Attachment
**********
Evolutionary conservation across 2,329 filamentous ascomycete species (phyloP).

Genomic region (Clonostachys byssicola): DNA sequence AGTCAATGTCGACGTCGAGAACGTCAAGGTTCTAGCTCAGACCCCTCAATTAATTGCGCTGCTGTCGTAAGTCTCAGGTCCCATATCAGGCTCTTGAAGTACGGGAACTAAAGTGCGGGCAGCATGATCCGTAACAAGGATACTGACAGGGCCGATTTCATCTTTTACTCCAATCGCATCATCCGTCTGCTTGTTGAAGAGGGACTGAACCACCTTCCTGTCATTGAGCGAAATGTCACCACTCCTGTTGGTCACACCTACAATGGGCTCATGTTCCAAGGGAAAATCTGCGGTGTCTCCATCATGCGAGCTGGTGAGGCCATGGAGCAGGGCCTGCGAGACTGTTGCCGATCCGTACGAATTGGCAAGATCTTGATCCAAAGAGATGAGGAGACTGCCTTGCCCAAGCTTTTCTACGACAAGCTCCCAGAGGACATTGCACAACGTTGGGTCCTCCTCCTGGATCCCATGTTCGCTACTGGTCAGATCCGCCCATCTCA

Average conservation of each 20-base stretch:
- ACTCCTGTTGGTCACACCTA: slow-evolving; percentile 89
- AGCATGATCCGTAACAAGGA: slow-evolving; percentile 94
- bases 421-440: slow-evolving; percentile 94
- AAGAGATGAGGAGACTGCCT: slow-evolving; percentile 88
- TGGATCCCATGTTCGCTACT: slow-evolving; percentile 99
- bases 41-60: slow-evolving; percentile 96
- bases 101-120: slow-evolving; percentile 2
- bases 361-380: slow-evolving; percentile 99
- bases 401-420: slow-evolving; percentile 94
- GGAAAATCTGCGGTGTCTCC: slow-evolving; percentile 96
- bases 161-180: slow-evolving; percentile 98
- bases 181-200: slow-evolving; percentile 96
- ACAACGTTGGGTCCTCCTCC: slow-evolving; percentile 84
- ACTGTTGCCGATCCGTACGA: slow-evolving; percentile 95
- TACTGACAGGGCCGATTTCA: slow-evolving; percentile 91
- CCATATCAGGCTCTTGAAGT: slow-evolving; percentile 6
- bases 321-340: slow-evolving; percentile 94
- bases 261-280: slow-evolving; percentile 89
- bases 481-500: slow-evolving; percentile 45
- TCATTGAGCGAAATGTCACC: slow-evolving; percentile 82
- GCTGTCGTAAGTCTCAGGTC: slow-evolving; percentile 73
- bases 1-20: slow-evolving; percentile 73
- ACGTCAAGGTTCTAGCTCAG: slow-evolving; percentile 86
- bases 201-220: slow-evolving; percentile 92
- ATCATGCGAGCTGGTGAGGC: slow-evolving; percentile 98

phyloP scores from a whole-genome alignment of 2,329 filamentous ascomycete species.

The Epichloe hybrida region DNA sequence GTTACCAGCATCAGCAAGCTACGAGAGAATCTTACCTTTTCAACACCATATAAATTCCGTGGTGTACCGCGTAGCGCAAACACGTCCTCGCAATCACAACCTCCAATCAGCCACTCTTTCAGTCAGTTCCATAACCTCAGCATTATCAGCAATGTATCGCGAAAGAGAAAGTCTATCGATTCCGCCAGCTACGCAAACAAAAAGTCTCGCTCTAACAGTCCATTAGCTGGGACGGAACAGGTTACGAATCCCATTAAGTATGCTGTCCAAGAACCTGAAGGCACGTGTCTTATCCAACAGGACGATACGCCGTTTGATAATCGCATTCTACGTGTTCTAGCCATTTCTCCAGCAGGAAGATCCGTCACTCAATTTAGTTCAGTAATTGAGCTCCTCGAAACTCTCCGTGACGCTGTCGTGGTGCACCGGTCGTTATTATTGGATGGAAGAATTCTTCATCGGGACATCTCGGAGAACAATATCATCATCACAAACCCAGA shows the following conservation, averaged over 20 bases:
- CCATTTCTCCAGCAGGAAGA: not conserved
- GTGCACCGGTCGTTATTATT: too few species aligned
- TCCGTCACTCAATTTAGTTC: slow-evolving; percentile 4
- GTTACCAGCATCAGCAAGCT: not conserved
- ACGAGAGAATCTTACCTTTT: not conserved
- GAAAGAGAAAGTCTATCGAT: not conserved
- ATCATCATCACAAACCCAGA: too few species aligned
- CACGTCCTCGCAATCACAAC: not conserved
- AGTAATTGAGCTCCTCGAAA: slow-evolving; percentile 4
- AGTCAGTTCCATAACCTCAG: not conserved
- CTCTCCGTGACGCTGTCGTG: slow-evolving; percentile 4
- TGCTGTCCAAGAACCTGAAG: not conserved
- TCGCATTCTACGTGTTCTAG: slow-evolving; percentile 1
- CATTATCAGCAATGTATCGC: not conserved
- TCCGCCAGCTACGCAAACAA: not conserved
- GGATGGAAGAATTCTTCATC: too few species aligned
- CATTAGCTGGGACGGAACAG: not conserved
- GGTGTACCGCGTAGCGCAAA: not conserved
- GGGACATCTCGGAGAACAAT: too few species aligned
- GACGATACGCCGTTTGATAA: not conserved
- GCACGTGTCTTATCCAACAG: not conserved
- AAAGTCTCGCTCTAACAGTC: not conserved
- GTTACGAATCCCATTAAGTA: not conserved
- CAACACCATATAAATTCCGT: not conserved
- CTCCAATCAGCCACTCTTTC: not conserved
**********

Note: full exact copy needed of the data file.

Evolutionary conservation across 2,329 filamentous ascomycete species (phyloP).

Genomic region (Clonostachys byssicola): DNA sequence AGTCAATGTCGACGTCGAGAACGTCAAGGTTCTAGCTCAGACCCCTCAATTAATTGCGCTGCTGTCGTAAGTCTCAGGTCCCATATCAGGCTCTTGAAGTACGGGAACTAAAGTGCGGGCAGCATGATCCGTAACAAGGATACTGACAGGGCCGATTTCATCTTTTACTCCAATCGCATCATCCGTCTGCTTGTTGAAGAGGGACTGAACCACCTTCCTGTCATTGAGCGAAATGTCACCACTCCTGTTGGTCACACCTACAATGGGCTCATGTTCCAAGGGAAAATCTGCGGTGTCTCCATCATGCGAGCTGGTGAGGCCATGGAGCAGGGCCTGCGAGACTGTTGCCGATCCGTACGAATTGGCAAGATCTTGATCCAAAGAGATGAGGAGACTGCCTTGCCCAAGCTTTTCTACGACAAGCTCCCAGAGGACATTGCACAACGTTGGGTCCTCCTCCTGGATCCCATGTTCGCTACTGGTCAGATCCGCCCATCTCA

Average conservation of each 20-base stretch:
- ACTCCTGTTGGTCACACCTA: slow-evolving; percentile 89
- AGCATGATCCGTAACAAGGA: slow-evolving; percentile 94
- bases 421-440: slow-evolving; percentile 94
- AAGAGATGAGGAGACTGCCT: slow-evolving; percentile 88
- TGGATCCCATGTTCGCTACT: slow-evolving; percentile 99
- bases 41-60: slow-evolving; percentile 96
- bases 101-120: slow-evolving; percentile 2
- bases 361-380: slow-evolving; percentile 99
- bases 401-420: slow-evolving; percentile 94
- GGAAAATCTGCGGTGTCTCC: slow-evolving; percentile 96
- bases 161-180: slow-evolving; percentile 98
- bases 181-200: slow-evolving; percentile 96
- ACAACGTTGGGTCCTCCTCC: slow-evolving; percentile 84
- ACTGTTGCCGATCCGTACGA: slow-evolving; percentile 95
- TACTGACAGGGCCGATTTCA: slow-evolving; percentile 91
- CCATATCAGGCTCTTGAAGT: slow-evolving; percentile 6
- bases 321-340: slow-evolving; percentile 94
- bases 261-280: slow-evolving; percentile 89
- bases 481-500: slow-evolving; percentile 45
- TCATTGAGCGAAATGTCACC: slow-evolving; percentile 82
- GCTGTCGTAAGTCTCAGGTC: slow-evolving; percentile 73
- bases 1-20: slow-evolving; percentile 73
- ACGTCAAGGTTCTAGCTCAG: slow-evolving; percentile 86
- bases 201-220: slow-evolving; percentile 92
- ATCATGCGAGCTGGTGAGGC: slow-evolving; percentile 98

phyloP scores from a whole-genome alignment of 2,329 filamentous ascomycete species.

The Epichloe hybrida region DNA sequence GTTACCAGCATCAGCAAGCTACGAGAGAATCTTACCTTTTCAACACCATATAAATTCCGTGGTGTACCGCGTAGCGCAAACACGTCCTCGCAATCACAACCTCCAATCAGCCACTCTTTCAGTCAGTTCCATAACCTCAGCATTATCAGCAATGTATCGCGAAAGAGAAAGTCTATCGATTCCGCCAGCTACGCAAACAAAAAGTCTCGCTCTAACAGTCCATTAGCTGGGACGGAACAGGTTACGAATCCCATTAAGTATGCTGTCCAAGAACCTGAAGGCACGTGTCTTATCCAACAGGACGATACGCCGTTTGATAATCGCATTCTACGTGTTCTAGCCATTTCTCCAGCAGGAAGATCCGTCACTCAATTTAGTTCAGTAATTGAGCTCCTCGAAACTCTCCGTGACGCTGTCGTGGTGCACCGGTCGTTATTATTGGATGGAAGAATTCTTCATCGGGACATCTCGGAGAACAATATCATCATCACAAACCCAGA shows the following conservation, averaged over 20 bases:
- CCATTTCTCCAGCAGGAAGA: not conserved
- GTGCACCGGTCGTTATTATT: too few species aligned
- TCCGTCACTCAATTTAGTTC: slow-evolving; percentile 4
- GTTACCAGCATCAGCAAGCT: not conserved
- ACGAGAGAATCTTACCTTTT: not conserved
- GAAAGAGAAAGTCTATCGAT: not conserved
- ATCATCATCACAAACCCAGA: too few species aligned
- CACGTCCTCGCAATCACAAC: not conserved
- AGTAATTGAGCTCCTCGAAA: slow-evolving; percentile 4
- AGTCAGTTCCATAACCTCAG: not conserved
- CTCTCCGTGACGCTGTCGTG: slow-evolving; percentile 4
- TGCTGTCCAAGAACCTGAAG: not conserved
- TCGCATTCTACGTGTTCTAG: slow-evolving; percentile 1
- CATTATCAGCAATGTATCGC: not conserved
- TCCGCCAGCTACGCAAACAA: not conserved
- GGATGGAAGAATTCTTCATC: too few species aligned
- CATTAGCTGGGACGGAACAG: not conserved
- GGTGTACCGCGTAGCGCAAA: not conserved
- GGGACATCTCGGAGAACAAT: too few species aligned
- GACGATACGCCGTTTGATAA: not conserved
- GCACGTGTCTTATCCAACAG: not conserved
- AAAGTCTCGCTCTAACAGTC: not conserved
- GTTACGAATCCCATTAAGTA: not conserved
- CAACACCATATAAATTCCGT: not conserved
- CTCCAATCAGCCACTCTTTC: not conserved